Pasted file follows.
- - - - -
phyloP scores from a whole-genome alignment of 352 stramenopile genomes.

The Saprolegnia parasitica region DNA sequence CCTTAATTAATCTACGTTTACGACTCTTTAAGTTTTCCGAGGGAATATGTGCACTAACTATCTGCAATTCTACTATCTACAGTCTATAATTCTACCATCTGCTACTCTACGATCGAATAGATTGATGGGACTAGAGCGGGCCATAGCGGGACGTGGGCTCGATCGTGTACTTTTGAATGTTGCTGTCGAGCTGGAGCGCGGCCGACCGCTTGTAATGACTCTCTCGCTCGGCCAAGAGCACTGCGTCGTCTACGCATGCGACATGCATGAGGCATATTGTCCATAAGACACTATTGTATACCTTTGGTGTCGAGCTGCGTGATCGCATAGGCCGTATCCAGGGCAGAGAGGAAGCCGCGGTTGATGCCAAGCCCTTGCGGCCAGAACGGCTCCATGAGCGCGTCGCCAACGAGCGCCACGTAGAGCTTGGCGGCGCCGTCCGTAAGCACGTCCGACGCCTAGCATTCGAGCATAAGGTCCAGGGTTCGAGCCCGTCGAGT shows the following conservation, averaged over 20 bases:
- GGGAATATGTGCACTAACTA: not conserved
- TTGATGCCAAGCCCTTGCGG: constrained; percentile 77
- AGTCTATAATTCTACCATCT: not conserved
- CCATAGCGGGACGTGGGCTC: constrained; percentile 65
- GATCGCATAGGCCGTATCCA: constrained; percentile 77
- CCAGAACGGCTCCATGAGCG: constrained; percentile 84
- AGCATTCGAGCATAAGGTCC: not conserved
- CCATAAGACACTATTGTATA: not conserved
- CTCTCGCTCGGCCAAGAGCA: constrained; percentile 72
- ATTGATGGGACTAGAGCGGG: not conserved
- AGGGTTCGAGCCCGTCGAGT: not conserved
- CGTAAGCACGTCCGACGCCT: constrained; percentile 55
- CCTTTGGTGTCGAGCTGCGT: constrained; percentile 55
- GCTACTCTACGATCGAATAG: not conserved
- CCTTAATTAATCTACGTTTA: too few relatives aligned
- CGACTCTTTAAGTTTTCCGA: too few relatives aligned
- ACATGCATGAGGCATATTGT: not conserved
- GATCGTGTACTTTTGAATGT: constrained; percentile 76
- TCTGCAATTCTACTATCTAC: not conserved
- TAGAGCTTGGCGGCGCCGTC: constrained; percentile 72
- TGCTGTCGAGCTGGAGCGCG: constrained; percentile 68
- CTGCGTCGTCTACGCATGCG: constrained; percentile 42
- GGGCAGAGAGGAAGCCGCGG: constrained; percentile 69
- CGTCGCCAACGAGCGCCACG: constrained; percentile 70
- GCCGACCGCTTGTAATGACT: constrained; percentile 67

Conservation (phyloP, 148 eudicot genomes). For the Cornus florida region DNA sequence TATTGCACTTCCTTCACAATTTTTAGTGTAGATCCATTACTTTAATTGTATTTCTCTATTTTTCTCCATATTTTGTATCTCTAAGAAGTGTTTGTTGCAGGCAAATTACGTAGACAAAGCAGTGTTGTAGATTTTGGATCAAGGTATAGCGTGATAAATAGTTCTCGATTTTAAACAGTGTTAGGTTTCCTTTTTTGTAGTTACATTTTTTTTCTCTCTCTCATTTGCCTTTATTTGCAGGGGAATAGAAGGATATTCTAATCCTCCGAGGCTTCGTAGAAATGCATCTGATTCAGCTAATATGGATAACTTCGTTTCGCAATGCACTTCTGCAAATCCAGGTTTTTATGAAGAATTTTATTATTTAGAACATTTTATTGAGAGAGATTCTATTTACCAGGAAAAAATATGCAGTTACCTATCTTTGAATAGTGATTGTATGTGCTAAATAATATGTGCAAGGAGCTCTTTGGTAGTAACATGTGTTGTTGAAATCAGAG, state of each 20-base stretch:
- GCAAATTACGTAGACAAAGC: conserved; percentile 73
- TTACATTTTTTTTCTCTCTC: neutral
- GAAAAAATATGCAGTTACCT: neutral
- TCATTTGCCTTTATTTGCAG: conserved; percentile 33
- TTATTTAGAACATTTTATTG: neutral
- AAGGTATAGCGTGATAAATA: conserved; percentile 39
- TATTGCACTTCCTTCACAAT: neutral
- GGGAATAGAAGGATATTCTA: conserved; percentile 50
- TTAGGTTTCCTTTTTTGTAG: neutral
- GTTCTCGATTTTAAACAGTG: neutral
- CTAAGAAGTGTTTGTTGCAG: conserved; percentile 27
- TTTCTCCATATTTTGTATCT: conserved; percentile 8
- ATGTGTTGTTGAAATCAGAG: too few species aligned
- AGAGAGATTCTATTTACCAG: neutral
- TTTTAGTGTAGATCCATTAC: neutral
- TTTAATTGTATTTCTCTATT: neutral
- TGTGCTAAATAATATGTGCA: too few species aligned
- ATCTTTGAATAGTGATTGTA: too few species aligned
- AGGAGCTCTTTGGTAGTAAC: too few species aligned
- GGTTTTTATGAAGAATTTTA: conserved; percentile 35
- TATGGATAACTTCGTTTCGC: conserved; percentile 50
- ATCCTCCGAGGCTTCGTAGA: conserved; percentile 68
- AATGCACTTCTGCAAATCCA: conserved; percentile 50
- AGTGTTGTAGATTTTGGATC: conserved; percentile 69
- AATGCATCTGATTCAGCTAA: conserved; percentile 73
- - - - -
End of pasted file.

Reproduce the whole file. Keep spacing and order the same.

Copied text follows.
phyloP scores from a whole-genome alignment of 352 stramenopile genomes.

The Saprolegnia parasitica region DNA sequence CCTTAATTAATCTACGTTTACGACTCTTTAAGTTTTCCGAGGGAATATGTGCACTAACTATCTGCAATTCTACTATCTACAGTCTATAATTCTACCATCTGCTACTCTACGATCGAATAGATTGATGGGACTAGAGCGGGCCATAGCGGGACGTGGGCTCGATCGTGTACTTTTGAATGTTGCTGTCGAGCTGGAGCGCGGCCGACCGCTTGTAATGACTCTCTCGCTCGGCCAAGAGCACTGCGTCGTCTACGCATGCGACATGCATGAGGCATATTGTCCATAAGACACTATTGTATACCTTTGGTGTCGAGCTGCGTGATCGCATAGGCCGTATCCAGGGCAGAGAGGAAGCCGCGGTTGATGCCAAGCCCTTGCGGCCAGAACGGCTCCATGAGCGCGTCGCCAACGAGCGCCACGTAGAGCTTGGCGGCGCCGTCCGTAAGCACGTCCGACGCCTAGCATTCGAGCATAAGGTCCAGGGTTCGAGCCCGTCGAGT shows the following conservation, averaged over 20 bases:
- GGGAATATGTGCACTAACTA: not conserved
- TTGATGCCAAGCCCTTGCGG: constrained; percentile 77
- AGTCTATAATTCTACCATCT: not conserved
- CCATAGCGGGACGTGGGCTC: constrained; percentile 65
- GATCGCATAGGCCGTATCCA: constrained; percentile 77
- CCAGAACGGCTCCATGAGCG: constrained; percentile 84
- AGCATTCGAGCATAAGGTCC: not conserved
- CCATAAGACACTATTGTATA: not conserved
- CTCTCGCTCGGCCAAGAGCA: constrained; percentile 72
- ATTGATGGGACTAGAGCGGG: not conserved
- AGGGTTCGAGCCCGTCGAGT: not conserved
- CGTAAGCACGTCCGACGCCT: constrained; percentile 55
- CCTTTGGTGTCGAGCTGCGT: constrained; percentile 55
- GCTACTCTACGATCGAATAG: not conserved
- CCTTAATTAATCTACGTTTA: too few relatives aligned
- CGACTCTTTAAGTTTTCCGA: too few relatives aligned
- ACATGCATGAGGCATATTGT: not conserved
- GATCGTGTACTTTTGAATGT: constrained; percentile 76
- TCTGCAATTCTACTATCTAC: not conserved
- TAGAGCTTGGCGGCGCCGTC: constrained; percentile 72
- TGCTGTCGAGCTGGAGCGCG: constrained; percentile 68
- CTGCGTCGTCTACGCATGCG: constrained; percentile 42
- GGGCAGAGAGGAAGCCGCGG: constrained; percentile 69
- CGTCGCCAACGAGCGCCACG: constrained; percentile 70
- GCCGACCGCTTGTAATGACT: constrained; percentile 67

Conservation (phyloP, 148 eudicot genomes). For the Cornus florida region DNA sequence TATTGCACTTCCTTCACAATTTTTAGTGTAGATCCATTACTTTAATTGTATTTCTCTATTTTTCTCCATATTTTGTATCTCTAAGAAGTGTTTGTTGCAGGCAAATTACGTAGACAAAGCAGTGTTGTAGATTTTGGATCAAGGTATAGCGTGATAAATAGTTCTCGATTTTAAACAGTGTTAGGTTTCCTTTTTTGTAGTTACATTTTTTTTCTCTCTCTCATTTGCCTTTATTTGCAGGGGAATAGAAGGATATTCTAATCCTCCGAGGCTTCGTAGAAATGCATCTGATTCAGCTAATATGGATAACTTCGTTTCGCAATGCACTTCTGCAAATCCAGGTTTTTATGAAGAATTTTATTATTTAGAACATTTTATTGAGAGAGATTCTATTTACCAGGAAAAAATATGCAGTTACCTATCTTTGAATAGTGATTGTATGTGCTAAATAATATGTGCAAGGAGCTCTTTGGTAGTAACATGTGTTGTTGAAATCAGAG, state of each 20-base stretch:
- GCAAATTACGTAGACAAAGC: conserved; percentile 73
- TTACATTTTTTTTCTCTCTC: neutral
- GAAAAAATATGCAGTTACCT: neutral
- TCATTTGCCTTTATTTGCAG: conserved; percentile 33
- TTATTTAGAACATTTTATTG: neutral
- AAGGTATAGCGTGATAAATA: conserved; percentile 39
- TATTGCACTTCCTTCACAAT: neutral
- GGGAATAGAAGGATATTCTA: conserved; percentile 50
- TTAGGTTTCCTTTTTTGTAG: neutral
- GTTCTCGATTTTAAACAGTG: neutral
- CTAAGAAGTGTTTGTTGCAG: conserved; percentile 27
- TTTCTCCATATTTTGTATCT: conserved; percentile 8
- ATGTGTTGTTGAAATCAGAG: too few species aligned
- AGAGAGATTCTATTTACCAG: neutral
- TTTTAGTGTAGATCCATTAC: neutral
- TTTAATTGTATTTCTCTATT: neutral
- TGTGCTAAATAATATGTGCA: too few species aligned
- ATCTTTGAATAGTGATTGTA: too few species aligned
- AGGAGCTCTTTGGTAGTAAC: too few species aligned
- GGTTTTTATGAAGAATTTTA: conserved; percentile 35
- TATGGATAACTTCGTTTCGC: conserved; percentile 50
- ATCCTCCGAGGCTTCGTAGA: conserved; percentile 68
- AATGCACTTCTGCAAATCCA: conserved; percentile 50
- AGTGTTGTAGATTTTGGATC: conserved; percentile 69
- AATGCATCTGATTCAGCTAA: conserved; percentile 73